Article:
The Truth Behind Babbel Tagalog

  • March 29, 2021

Updated December 15th, 2023

So you’ve decided to take the leap and learn the Tagalog language. Perhaps you're traveling to the Philippines soon. Maybe you have a loved one who speaks Tagalog, or maybe you’ve fallen in love with Filipino culture. 

Whatever the reason, you’re excited! You can’t wait to start speaking like a Filipino. You’ve heard of Babbel’s language courses, and think to yourself, “Babbel would be a great way to start learning Tagalog”. But there’s one problem:

Babbel doesn’t offer a Tagalog course.

Why is there no Tagalog course on Babbel?

I’m not exactly sure why Babbel isn’t offering any Tagalog lessons. I suspect that perhaps they’ve shied away from Tagalog because it’s simply not as popular as other foreign languages. Maybe Tagalog is on Babbel’s to do list, but they just haven't gotten around to it. 

Another reason could be that Tagalog isn’t as closely related to English as popular foreign languages like French or Spanish. Babbel does offer courses on languages as diverse as Turkish, Russian, and Indonesian so maybe that’s not the case? 

Alternatives to Babbel Tagalog

Don’t let the lack of a Babbel Tagalog course stop you in your tracks. There’s more than one way to learn Tagalog. Here’s a few helpful alternatives that will help get you up and running with the language. 


FilipinoPod101 is a library of podcast-style and video lessons that range from beginner basics to intermediate Tagalog. They cover all kinds of topics, including things you would expect like grammar rules, but also offer unexpected topics like Tagalog in family scenarios or in a medical setting.

How it works

You can follow a suggested path through the huge library of lessons or you can pick and choose as you like. You can even download the lessons for later review.

Most of the lessons follow a similar format. You start with a casual podcast-style introduction from the hosts. Then you’ll hear a dialogue in Tagalog, presented by native speakers. Next, you can go through the dialogue with subtitle translations. Then the hosts will discuss the dialogue, going over elements like key vocabulary or a cultural note.

Premium subscriptions also give you extras with the lessons, like flashcards or a grammar bank to help you review.


One of the great things about FilipinoPod101 is that you can start off with a free version. This works especially well if you want to use this resource as a supplement, rather than as your main course.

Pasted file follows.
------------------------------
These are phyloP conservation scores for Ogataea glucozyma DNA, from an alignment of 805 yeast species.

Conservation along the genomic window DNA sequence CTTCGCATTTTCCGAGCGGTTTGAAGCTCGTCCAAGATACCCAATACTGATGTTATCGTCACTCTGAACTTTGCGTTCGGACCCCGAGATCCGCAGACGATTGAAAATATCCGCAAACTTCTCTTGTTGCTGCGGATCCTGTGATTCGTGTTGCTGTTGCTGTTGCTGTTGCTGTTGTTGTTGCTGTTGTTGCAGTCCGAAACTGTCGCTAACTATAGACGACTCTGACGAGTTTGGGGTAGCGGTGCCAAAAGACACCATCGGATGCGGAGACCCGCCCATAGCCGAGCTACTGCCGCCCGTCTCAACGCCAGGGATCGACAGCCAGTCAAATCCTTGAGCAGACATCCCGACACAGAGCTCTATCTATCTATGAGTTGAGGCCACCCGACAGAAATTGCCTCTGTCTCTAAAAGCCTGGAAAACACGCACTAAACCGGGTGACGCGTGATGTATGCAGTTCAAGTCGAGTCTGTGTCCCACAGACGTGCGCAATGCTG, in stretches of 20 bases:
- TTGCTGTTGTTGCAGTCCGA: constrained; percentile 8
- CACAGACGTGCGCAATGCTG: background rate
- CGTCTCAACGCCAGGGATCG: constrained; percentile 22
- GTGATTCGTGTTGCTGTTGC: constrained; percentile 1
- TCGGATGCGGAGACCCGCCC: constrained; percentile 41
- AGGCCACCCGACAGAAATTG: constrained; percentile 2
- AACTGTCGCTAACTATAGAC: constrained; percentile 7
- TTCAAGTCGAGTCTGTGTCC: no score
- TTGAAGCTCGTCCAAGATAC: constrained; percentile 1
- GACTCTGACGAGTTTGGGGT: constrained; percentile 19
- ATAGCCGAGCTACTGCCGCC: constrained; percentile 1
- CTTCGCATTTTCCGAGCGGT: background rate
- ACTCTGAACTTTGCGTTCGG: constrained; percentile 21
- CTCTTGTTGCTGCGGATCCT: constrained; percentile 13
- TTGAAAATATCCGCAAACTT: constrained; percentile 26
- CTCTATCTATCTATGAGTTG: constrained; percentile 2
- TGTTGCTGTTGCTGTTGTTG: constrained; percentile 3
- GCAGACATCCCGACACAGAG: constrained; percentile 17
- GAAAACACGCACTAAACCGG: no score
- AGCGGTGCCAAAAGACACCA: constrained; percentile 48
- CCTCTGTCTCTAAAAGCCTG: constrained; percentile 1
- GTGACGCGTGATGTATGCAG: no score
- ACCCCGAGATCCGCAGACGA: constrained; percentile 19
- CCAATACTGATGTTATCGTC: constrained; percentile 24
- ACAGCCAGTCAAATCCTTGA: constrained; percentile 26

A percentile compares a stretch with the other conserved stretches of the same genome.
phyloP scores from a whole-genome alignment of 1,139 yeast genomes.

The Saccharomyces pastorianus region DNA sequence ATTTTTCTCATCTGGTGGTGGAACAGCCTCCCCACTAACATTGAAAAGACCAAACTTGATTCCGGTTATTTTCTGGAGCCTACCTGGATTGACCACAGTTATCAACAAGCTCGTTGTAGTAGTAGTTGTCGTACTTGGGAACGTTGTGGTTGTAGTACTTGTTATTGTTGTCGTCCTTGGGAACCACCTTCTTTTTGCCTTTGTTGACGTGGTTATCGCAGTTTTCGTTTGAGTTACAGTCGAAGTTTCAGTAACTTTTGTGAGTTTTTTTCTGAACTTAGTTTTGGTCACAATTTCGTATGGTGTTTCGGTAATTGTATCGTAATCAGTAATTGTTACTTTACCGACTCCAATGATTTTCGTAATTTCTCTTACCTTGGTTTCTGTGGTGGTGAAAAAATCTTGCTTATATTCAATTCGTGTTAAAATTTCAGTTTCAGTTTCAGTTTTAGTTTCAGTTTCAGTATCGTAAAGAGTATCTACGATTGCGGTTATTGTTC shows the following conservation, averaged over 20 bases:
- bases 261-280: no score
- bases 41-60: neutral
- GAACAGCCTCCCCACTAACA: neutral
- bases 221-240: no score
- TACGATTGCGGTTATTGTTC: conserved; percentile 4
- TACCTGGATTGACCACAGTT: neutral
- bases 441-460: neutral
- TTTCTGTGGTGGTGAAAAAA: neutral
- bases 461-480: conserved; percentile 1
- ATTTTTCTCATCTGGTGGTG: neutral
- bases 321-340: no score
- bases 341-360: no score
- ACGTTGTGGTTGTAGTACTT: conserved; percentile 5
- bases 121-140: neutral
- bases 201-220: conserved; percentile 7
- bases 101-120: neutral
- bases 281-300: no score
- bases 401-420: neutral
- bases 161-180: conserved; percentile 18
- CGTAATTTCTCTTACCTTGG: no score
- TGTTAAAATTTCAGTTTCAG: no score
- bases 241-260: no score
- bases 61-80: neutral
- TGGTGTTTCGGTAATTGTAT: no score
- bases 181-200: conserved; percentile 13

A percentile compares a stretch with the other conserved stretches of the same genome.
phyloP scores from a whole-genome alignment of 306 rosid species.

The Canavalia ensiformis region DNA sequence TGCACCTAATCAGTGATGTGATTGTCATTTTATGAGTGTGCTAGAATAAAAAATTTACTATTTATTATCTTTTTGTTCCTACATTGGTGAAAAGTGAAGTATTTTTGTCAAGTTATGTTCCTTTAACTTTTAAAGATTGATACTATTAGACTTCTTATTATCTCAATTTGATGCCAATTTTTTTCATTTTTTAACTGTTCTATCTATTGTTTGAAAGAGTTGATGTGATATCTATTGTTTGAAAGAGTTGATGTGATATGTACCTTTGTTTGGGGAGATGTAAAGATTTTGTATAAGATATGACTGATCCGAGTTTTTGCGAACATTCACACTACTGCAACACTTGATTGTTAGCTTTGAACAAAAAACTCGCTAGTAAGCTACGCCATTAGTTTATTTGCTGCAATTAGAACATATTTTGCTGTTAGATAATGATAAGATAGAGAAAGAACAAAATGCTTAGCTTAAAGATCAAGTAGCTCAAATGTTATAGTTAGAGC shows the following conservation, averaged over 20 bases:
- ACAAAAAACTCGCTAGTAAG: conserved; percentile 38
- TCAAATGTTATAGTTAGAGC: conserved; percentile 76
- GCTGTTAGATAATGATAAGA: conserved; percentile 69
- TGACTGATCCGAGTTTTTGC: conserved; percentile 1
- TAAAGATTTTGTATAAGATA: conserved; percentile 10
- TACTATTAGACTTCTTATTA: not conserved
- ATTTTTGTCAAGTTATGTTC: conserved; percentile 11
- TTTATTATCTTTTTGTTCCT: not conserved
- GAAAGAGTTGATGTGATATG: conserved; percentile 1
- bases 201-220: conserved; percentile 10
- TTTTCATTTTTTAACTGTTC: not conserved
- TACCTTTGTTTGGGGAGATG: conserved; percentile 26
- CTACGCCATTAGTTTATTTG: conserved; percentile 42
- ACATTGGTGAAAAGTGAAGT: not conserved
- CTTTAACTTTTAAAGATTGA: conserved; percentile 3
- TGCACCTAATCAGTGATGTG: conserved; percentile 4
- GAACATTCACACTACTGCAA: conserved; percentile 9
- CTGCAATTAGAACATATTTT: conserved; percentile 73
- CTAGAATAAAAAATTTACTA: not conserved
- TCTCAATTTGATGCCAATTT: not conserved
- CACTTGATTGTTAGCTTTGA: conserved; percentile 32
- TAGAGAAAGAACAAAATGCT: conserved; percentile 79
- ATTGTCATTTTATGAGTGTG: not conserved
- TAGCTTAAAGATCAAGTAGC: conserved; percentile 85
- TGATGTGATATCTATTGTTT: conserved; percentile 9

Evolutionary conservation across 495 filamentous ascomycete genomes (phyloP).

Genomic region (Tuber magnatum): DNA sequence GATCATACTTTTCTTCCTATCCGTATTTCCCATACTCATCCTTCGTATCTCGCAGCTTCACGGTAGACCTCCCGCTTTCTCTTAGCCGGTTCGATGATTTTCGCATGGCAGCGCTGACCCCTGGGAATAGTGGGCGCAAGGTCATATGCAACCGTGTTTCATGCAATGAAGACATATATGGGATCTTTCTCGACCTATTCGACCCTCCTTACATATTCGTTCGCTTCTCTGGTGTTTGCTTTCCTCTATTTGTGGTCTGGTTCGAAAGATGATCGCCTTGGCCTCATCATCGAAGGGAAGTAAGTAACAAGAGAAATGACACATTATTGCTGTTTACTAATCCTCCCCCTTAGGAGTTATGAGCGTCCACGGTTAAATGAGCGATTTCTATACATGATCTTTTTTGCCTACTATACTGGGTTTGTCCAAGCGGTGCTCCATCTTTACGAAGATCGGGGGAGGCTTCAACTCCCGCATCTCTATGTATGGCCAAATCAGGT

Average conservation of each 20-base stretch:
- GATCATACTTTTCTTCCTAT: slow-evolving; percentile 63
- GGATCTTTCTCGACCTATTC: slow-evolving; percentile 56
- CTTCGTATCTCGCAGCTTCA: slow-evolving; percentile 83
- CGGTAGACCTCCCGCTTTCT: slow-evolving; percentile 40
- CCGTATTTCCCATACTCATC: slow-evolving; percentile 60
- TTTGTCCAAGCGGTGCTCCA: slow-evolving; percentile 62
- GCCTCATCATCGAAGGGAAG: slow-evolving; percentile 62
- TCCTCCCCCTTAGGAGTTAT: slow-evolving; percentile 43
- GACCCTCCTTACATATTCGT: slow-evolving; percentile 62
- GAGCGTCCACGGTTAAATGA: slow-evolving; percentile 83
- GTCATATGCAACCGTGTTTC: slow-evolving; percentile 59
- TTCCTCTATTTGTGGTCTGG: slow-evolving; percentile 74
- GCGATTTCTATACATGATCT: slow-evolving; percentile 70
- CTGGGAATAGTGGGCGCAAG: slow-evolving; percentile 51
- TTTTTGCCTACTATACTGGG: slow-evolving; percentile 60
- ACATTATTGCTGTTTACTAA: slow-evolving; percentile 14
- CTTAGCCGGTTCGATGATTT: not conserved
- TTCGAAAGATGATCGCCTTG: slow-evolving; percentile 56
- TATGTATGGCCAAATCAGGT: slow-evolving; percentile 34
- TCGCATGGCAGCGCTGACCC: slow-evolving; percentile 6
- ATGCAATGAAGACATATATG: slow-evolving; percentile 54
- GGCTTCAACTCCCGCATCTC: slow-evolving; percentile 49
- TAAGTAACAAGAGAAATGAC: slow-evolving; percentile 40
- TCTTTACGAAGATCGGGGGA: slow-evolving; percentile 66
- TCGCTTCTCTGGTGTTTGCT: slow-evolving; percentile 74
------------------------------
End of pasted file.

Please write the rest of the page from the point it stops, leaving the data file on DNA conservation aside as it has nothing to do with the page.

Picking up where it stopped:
You can pay $8, $25, or $47 per month to access the Basic, Premium, or Premium levels respectively. Each level gives you more lessons and auxiliary resources.

Pros and Cons

The biggest con to FilipinoPod101 is that it is not super interactive. It has no voice recognition software for speaking practice and limited activity. Mostly, it consists of audio and video lessons.

The big advantage is that it has a huge array of audio and video lessons, with new lessons posted pretty often. They are (overall) super high quality. You can learn a lot from watching them! Honestly, this program makes a wonderful supplement to almost any other language-learning program, though it might not work well as the core of your Tagalog program.


Pimsleur Tagalog

Pimsleur’s Tagalog program focuses on teaching conversational Tagalog and listening comprehension through audio lessons. The venerable Pimsleur method is built on the concept of Spaced Repetition Theory, which is the idea that repeating key information at specially timed intervals can help you permanently remember that information.

How it works

Pimsleur offers a series of 30-minute audio lessons followed by activities including speaking practice using voice recognition software, and some limited reading activities. 

Each 30-minute lesson features a narrator giving prompts and a dialogue spoken by native speakers. The narrator often asks you to repeat a word or phrase out loud. This active listening is the most important element of the program, and can you build both listening comprehension and speaking skills.

The audio lessons rarely teach grammar explicitly. Instead, you pick up elements of sentence structure from the interactive audio lesson. 

The app also provides some more visual elements in interactive activities following the lesson, though you will definitely find that the program works best for an auditory learner.


Access to Pimsleur’s Tagalog app costs $19.95 per month. You can also upgrade and get access to all of Pimsleur’s languages for $20.95 per month.

Pros and Cons

The downside to Pimsleur is that it does not dive deeply into the structure of Tagalog through dedicated grammar lessons. Instead, it focuses on providing a set of core vocabulary that you will need constantly in everyday conversation.

The advantage of using Pimsleur is that you will find yourself comfortable speaking Tagalog with a basic level of fluency very quickly. You will have a dependable stock of useful words and phrases that you actually remember from one week to another, too.

Learn Tagalog with Master Ling

Ling looks a bit like Duolingo, but it has a heavy focus on presenting beginner language courses for the “less popular” languages, like Tagalog, Albanian, and much more! It uses short lessons, lots of interactive activities, and point tracking to create a gamified setting for learning.

How it works

Ling offers 50 different units, with each unit focused on a theme such as numbers or transportation. Overall, Ling has a beginner-level focus, with some more advanced units thrown in as well.

Each unit contains four lessons. The lessons take less than 15 minutes to complete and contain three different ways to practice a new skill or vocabulary word, followed by a dialogue and a chance to engage with the dialogue.

Sometimes the dialogue contains vocabulary you haven’t learned yet, but you can often intuit it from context. Finally, each lesson concludes with an exam to test your knowledge.

Besides the basic four lessons in each unit, you can also select the option to do a speaking or writing activity in Ling. The speaking lessons are cool because the app features voice recognition software. While not perfect, this does give you an opportunity to test out your Tagalog out loud!


You can subscribe to Ling on a monthly, yearly, or lifetime model.

Monthly: $8.99

Yearly: $79.99

Lifetime: $119.99

Pros and Cons

The biggest downside to Ling’s Tagalog course is that it doesn’t focus much on grammar. You won’t find traditional grammar lessons--Ling focuses on teaching vocabulary.

That said, Ling offers a reasonably priced, fun way to introduce yourself to Tagalog. It will work especially well for someone with limited study time, because of its short and engaging lessons.